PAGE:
Are Electronic Retailers Short-Circuiting?

Rachel Gearhart
by Rachel Gearhart, Managing Editor

If you’ve read the news recently, you know that the outlook is rough for electronics retailer RadioShack (NYSE: RSH).

So rough that a B. Riley & Co. analyst cut his price target on the company from $1 per share to $0.

And if RadioShack continues on the path we’ve seen this week, it won’t take long.

Currently at $1.28, shares of RadioShack saw a 10% drop on Tuesday and another 8% drop yesterday. This year, the company’s shares have lost more than half their value.

At the end of last year, RadioShack had about $550 million in assets. Now, just six months later, it has about $424 million.

Considering Circuit City’s similar collapse in 2009, is RadioShack next in a long line of electronic retailers to go under?

Analysts say it’s competition from big stores such as Best Buy (NYSE: BBY) and Staples (Nasdaq: SPLS) and carrier stores like Verizon Communications (NYSE: VZ) and AT&T (NYSE: T) that has RadioShack in the red.

But, in a consumer world led by (Nasdaq: AMZN) and Wal-Mart (NYSE: WMT), even the big names are feeling the heat.

As one of the best-performing stocks of 2013, Best Buy posted a 238% return. But this year hasn’t been as kind. The stock is down 28% year-to-date.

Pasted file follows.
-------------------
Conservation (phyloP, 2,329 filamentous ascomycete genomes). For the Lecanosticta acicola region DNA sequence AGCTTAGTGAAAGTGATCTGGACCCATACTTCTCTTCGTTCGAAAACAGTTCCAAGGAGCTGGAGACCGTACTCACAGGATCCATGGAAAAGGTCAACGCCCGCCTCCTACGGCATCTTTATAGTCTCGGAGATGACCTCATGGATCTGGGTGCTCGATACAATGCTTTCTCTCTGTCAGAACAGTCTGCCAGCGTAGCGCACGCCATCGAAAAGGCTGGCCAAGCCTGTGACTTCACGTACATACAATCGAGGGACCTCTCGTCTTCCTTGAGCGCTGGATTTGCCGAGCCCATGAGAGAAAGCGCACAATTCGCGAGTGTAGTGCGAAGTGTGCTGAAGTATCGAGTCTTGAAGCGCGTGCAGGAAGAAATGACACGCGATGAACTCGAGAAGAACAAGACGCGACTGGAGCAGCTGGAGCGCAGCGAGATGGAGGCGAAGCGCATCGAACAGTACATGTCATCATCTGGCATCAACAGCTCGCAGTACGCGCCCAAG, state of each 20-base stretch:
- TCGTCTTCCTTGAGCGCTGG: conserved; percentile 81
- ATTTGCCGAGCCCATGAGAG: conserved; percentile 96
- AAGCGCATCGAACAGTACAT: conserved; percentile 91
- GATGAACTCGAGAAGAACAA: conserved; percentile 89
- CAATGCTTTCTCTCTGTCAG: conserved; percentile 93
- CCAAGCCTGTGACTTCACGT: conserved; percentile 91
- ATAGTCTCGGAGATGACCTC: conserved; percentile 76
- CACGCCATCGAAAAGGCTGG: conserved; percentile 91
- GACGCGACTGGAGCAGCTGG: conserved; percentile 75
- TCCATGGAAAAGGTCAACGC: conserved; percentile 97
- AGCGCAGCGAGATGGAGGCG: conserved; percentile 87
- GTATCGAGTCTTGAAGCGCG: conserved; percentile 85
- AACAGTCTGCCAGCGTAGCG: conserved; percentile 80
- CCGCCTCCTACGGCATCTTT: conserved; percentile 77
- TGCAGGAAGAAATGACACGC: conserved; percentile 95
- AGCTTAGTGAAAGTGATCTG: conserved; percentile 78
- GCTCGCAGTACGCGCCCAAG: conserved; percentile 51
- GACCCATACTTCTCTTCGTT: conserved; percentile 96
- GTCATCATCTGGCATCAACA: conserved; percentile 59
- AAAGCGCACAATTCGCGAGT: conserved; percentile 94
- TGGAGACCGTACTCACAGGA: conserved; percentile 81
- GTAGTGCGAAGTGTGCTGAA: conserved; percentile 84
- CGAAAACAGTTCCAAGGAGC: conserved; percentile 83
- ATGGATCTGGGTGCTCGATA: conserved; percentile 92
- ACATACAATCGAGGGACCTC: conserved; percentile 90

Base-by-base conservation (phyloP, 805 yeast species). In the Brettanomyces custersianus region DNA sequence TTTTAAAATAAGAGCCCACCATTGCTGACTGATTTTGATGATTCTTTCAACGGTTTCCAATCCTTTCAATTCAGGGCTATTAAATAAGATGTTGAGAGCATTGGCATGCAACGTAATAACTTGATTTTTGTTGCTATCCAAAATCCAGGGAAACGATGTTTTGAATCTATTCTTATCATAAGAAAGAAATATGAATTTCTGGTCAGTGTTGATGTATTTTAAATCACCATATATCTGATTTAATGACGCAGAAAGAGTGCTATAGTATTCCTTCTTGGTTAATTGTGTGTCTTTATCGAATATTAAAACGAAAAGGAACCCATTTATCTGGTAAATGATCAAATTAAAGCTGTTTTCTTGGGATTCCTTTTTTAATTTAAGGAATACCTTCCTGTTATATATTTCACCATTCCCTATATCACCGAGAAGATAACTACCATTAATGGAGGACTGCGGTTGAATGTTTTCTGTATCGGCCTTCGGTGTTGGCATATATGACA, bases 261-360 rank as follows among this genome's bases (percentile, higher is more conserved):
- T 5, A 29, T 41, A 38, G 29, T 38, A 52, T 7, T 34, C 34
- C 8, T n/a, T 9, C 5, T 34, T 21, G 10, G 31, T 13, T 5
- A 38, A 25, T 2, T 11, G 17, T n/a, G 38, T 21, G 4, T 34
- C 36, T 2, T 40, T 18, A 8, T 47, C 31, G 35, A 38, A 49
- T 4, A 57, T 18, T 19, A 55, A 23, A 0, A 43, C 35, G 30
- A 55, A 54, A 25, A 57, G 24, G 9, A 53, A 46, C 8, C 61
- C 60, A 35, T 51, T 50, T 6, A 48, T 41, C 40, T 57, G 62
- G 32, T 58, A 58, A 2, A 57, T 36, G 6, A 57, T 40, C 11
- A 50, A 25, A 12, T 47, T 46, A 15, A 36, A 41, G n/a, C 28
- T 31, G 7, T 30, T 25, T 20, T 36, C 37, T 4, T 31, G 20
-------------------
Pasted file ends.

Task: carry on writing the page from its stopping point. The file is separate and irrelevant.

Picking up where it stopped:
In March, Staples announced that it would close 225 stores by the end of 2015 (RadioShack also just announced the closure of 200 stores). The company is now trading at a forward P/E  almost 29% less than the industry average.

But not all is lost. Industry-leading carrier stores are still poised for success.

Recently, Verizon recovered the remaining 45% stake of Verizon Wireless Network from Vodafone Group (Nasdaq: VOD). Company return on investment is 19.80% and quarterly revenue growth is 7.86%.

Similarly, AT&T is making big moves. The company is proposing a $48.5 billion merger with DirecTV (Nasdaq: DTV). AT&T’s shares are currently priced at 13.14 times expected earnings for 2014. Quarterly revenue is up 3.6% on a year-over-year-basis.

As the big names battle it out, it’s probably best to follow Warren Buffett’s lead and stick with the megacarriers. You may not have $524 million to invest, but you may be able to squeeze out some profits.

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